Immune checkpoint inhibitors are promising treatments for patients with a variety of malignancies. Toward understanding the determinants of response to immune checkpoint inhibitors, it was previously demonstrated that the presence of somatic mutations is associated with benefit from checkpoint inhibition. A hypothesis was posited that neoantigen homology to pathogens may in part explain the link between somatic mutations and response. To further examine this hypothesis, we reanalyzed cancer exome data obtained from our previously published study of 64 melanoma patients treated with CTLA-4 blockade and a new dataset of RNA-Seq data from 24 of these patients. We found that the ability to accurately predict patient benefit did not increase as the analysis narrowed from somatic mutation burden, to inclusion of only those mutations predicted to be MHC class I neoantigens, to only including those neoantigens that were expressed or that had homology to pathogens. The only association between somatic mutation burden and response was found when examining samples obtained prior to treatment. Neoantigen and expressed neoantigen burden were also associated with response, but neither was more predictive than somatic mutation burden. Neither the previously described tetrapeptide signature nor an updated method to evaluate neoepitope homology to pathogens was more predictive than mutation burden. Cancer Immunol Res; 5(1); 1–8. ©2016 AACR.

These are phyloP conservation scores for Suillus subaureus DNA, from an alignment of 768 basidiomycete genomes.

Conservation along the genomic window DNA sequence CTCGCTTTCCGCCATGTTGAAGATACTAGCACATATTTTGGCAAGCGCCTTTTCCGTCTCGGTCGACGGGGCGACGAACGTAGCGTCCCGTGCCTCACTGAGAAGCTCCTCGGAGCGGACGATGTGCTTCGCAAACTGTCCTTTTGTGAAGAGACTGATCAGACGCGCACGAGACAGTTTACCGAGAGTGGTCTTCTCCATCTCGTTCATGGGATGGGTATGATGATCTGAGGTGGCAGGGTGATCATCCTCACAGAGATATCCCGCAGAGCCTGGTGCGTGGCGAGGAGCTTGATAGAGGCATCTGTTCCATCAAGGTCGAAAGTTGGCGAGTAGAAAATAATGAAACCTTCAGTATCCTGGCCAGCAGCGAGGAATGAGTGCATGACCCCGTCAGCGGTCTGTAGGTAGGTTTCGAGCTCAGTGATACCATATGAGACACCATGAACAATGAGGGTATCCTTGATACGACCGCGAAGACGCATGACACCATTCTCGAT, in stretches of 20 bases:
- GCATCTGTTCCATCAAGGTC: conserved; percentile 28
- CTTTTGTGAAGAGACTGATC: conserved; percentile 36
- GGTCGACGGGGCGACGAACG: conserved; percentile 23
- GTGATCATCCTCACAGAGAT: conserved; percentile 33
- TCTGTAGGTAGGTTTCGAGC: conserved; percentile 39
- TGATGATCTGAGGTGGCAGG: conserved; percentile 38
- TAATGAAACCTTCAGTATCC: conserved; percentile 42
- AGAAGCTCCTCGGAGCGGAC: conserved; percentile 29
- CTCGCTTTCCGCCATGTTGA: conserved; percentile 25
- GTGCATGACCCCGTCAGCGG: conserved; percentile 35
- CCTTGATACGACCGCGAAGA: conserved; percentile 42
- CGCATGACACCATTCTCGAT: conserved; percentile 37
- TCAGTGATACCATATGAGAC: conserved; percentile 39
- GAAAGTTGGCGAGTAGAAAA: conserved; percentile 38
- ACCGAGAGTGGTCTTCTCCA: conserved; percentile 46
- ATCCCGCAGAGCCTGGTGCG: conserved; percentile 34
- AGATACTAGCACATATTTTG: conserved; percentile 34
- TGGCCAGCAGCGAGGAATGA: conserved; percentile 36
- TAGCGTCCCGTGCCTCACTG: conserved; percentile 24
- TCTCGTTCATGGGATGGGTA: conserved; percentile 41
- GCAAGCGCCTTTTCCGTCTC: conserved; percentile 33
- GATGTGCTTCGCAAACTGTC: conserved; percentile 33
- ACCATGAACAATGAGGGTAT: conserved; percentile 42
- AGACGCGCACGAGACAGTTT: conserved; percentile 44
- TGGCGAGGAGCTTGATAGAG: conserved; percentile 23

Note: Supplementary data for this article are available at Cancer Immunology Research Online (http://cancerimmunolres.aacrjournals.org/).
Online supplementary data files can be found at http://www.hammerlab.org/melanoma-reanalysis. Epitope comparison tool can be found at https://github.com/hammerlab/topeology
- Received January 29, 2016.
- Revision received November 21, 2016.
- Accepted November 23, 2016.
- ©2016 American Association for Cancer Research.